Access to HIV/AIDS treatment is also in jeopardy in Ukraine, which has the second highest burden of HIV/AIDS in Eastern Europe. About one percent of the population is infected, but that number is much higher (21 percent) in people who inject drugs. Before the war started, just 57 percent of people with HIV/AIDS were receiving treatment to suppress their viral loads.
An editorial in The Lancet outlines the health challenges for other countries of the displaced populations from Ukraine. The public health and healthcare systems must prepare for pregnant women, people with chronic diseases and underlying conditions requiring continuity of care, and the health risks associated with infectious and communicable diseases of large groups who are either travelling or living in conditions that are not ideal.
Previously at Croakey
- Russia’s bombardment and Ukraine’s departure ban leave children and those with disabilities most vulnerable
- Weapons of mass destruction, what are the chances Russia will use a nuclear or chemical attack on Ukraine
- As millions flee Ukraine, the focus must be on abolishing nuclear weapons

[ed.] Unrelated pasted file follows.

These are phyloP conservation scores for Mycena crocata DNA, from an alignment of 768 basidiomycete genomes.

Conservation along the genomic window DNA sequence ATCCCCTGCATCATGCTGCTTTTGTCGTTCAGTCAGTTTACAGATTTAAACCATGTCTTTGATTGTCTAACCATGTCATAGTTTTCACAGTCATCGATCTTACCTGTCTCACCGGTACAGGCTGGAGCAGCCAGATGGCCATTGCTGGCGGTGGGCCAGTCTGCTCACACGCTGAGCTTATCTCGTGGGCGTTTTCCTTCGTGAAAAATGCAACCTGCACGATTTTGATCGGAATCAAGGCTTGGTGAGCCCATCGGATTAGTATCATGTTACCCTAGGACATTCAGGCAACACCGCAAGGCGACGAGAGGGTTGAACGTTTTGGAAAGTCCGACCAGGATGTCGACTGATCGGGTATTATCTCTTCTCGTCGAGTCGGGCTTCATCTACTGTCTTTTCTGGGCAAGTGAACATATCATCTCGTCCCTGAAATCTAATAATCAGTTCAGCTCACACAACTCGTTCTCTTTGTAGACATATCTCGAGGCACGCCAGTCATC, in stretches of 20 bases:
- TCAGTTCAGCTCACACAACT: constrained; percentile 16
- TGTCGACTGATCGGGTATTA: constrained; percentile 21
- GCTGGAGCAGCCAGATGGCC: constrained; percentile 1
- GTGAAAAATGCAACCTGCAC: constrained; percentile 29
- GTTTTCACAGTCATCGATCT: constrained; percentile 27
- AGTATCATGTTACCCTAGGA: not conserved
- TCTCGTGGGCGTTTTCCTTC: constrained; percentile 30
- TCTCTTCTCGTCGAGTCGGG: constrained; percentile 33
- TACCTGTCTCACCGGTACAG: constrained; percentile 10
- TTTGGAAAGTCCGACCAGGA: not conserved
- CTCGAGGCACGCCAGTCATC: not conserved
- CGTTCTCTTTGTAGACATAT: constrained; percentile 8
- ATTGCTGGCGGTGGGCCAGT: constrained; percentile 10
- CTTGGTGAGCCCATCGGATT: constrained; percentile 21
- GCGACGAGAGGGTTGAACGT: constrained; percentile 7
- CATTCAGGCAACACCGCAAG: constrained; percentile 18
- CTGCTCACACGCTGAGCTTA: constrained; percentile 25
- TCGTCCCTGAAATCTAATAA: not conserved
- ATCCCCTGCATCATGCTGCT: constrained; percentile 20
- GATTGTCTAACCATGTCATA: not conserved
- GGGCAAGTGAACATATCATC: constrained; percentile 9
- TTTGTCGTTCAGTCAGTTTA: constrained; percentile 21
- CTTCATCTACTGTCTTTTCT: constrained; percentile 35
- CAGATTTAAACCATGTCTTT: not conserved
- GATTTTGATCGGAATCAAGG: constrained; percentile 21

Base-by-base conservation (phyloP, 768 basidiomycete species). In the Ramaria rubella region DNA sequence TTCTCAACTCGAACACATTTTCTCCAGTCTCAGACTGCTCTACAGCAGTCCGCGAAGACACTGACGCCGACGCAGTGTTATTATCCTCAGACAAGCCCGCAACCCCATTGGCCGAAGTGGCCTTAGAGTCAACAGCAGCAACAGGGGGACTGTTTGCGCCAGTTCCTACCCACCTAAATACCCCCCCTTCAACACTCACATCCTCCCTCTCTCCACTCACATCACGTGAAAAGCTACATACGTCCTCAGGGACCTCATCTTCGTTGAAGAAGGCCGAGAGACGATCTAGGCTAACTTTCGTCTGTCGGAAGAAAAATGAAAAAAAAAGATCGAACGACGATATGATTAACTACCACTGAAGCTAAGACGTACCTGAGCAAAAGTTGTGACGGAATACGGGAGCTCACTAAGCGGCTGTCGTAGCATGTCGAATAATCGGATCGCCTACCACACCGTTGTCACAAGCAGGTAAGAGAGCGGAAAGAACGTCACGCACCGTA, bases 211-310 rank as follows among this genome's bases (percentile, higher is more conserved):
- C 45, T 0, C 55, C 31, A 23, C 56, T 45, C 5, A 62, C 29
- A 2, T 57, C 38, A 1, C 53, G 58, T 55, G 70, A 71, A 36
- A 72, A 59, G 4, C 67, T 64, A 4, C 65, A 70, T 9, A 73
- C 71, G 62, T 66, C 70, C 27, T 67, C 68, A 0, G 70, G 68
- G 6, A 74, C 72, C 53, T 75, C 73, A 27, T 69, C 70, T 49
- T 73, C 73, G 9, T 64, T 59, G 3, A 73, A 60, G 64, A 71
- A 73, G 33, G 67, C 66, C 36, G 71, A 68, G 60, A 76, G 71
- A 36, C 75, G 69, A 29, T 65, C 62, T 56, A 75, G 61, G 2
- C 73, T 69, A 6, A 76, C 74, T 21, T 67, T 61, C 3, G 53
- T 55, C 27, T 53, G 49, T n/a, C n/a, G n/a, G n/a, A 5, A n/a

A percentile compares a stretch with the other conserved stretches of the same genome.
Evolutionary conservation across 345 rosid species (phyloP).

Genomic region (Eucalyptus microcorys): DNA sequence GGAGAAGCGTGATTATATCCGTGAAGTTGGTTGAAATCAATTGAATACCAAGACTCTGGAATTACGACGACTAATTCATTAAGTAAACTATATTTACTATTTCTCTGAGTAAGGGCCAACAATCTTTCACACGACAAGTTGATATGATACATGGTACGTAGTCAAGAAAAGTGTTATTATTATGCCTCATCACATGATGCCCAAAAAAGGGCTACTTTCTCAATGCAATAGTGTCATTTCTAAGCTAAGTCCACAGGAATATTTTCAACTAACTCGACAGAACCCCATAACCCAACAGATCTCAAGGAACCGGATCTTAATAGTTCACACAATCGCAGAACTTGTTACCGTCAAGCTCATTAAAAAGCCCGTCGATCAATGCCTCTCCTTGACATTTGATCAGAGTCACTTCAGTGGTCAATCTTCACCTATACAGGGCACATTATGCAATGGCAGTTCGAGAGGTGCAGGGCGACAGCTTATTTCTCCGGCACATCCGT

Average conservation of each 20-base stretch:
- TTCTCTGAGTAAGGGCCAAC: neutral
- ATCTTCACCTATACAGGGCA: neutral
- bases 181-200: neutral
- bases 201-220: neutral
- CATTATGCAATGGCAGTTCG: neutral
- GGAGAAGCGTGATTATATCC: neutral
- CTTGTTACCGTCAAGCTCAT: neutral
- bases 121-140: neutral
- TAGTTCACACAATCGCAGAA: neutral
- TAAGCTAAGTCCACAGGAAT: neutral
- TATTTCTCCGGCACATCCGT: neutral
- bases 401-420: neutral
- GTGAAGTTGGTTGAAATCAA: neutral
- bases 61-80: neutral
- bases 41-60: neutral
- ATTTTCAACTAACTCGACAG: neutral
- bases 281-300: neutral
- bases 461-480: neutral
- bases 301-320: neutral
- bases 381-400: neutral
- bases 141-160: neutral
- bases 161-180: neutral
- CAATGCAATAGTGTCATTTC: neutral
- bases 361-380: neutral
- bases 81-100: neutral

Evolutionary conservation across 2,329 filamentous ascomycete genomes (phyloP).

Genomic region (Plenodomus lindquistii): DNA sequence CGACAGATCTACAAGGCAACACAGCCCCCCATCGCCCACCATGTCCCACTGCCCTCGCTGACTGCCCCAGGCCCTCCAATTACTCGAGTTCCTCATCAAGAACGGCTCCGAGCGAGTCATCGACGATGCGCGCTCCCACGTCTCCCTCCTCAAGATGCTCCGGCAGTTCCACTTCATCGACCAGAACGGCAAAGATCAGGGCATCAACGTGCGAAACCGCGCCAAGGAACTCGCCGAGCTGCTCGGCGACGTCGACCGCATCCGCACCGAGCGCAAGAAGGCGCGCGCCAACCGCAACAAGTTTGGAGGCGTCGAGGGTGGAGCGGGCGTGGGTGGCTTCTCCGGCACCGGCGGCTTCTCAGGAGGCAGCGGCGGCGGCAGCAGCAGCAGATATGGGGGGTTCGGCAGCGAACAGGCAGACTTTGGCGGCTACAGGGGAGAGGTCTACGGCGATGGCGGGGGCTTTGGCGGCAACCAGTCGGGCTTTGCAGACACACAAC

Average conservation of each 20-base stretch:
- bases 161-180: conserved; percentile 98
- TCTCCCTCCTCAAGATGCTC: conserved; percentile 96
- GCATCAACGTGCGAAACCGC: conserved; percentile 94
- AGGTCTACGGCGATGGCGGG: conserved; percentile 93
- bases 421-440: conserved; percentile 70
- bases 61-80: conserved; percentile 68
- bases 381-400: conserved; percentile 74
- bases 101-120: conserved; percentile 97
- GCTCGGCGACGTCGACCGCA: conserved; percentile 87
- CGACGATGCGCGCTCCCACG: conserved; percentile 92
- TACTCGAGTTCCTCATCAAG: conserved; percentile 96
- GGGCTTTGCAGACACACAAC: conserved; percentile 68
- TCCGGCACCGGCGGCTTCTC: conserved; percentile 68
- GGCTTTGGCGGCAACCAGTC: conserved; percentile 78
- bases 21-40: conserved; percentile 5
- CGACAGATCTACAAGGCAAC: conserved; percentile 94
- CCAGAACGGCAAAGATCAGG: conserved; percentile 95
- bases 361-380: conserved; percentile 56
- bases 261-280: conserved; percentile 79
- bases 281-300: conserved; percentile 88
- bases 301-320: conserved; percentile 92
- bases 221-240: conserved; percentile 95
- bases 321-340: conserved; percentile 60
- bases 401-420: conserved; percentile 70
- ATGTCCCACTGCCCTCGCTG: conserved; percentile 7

- The assault on Ukraine has massive and wide-ranging health implications
- Health leaders express solidarity for Ukraine and urge protection of health workers and facilities
- As the world watches Ukraine, here are some of the global health stakes.
The best of Croakey
The Federal Budget and health: how to read between the lines – a must-read by Charles Maskell-Knight PSM, who worked as a senior public servant in the Department of Health for over 25 years before retiring in early 2021.
The good news story
I found Patricia Karvelas’ recent interview with Professor Jack Beetson, a Ngemba man and executive director of the Literacy for Life Foundation, to be a very powerful case for community control in efforts to improve literacy among Aboriginal and Torres Strait Islander people.
You can learn more about Professor Beetson’s life story and how he became a champion for Indigenous literacy here.
Croakey thanks and acknowledges Dr Lesley Russell for providing this column as a probono service to our readers. Follow her on Twitter at @LRussellWolpe.
Previous editions of The Health Wrap can be read here.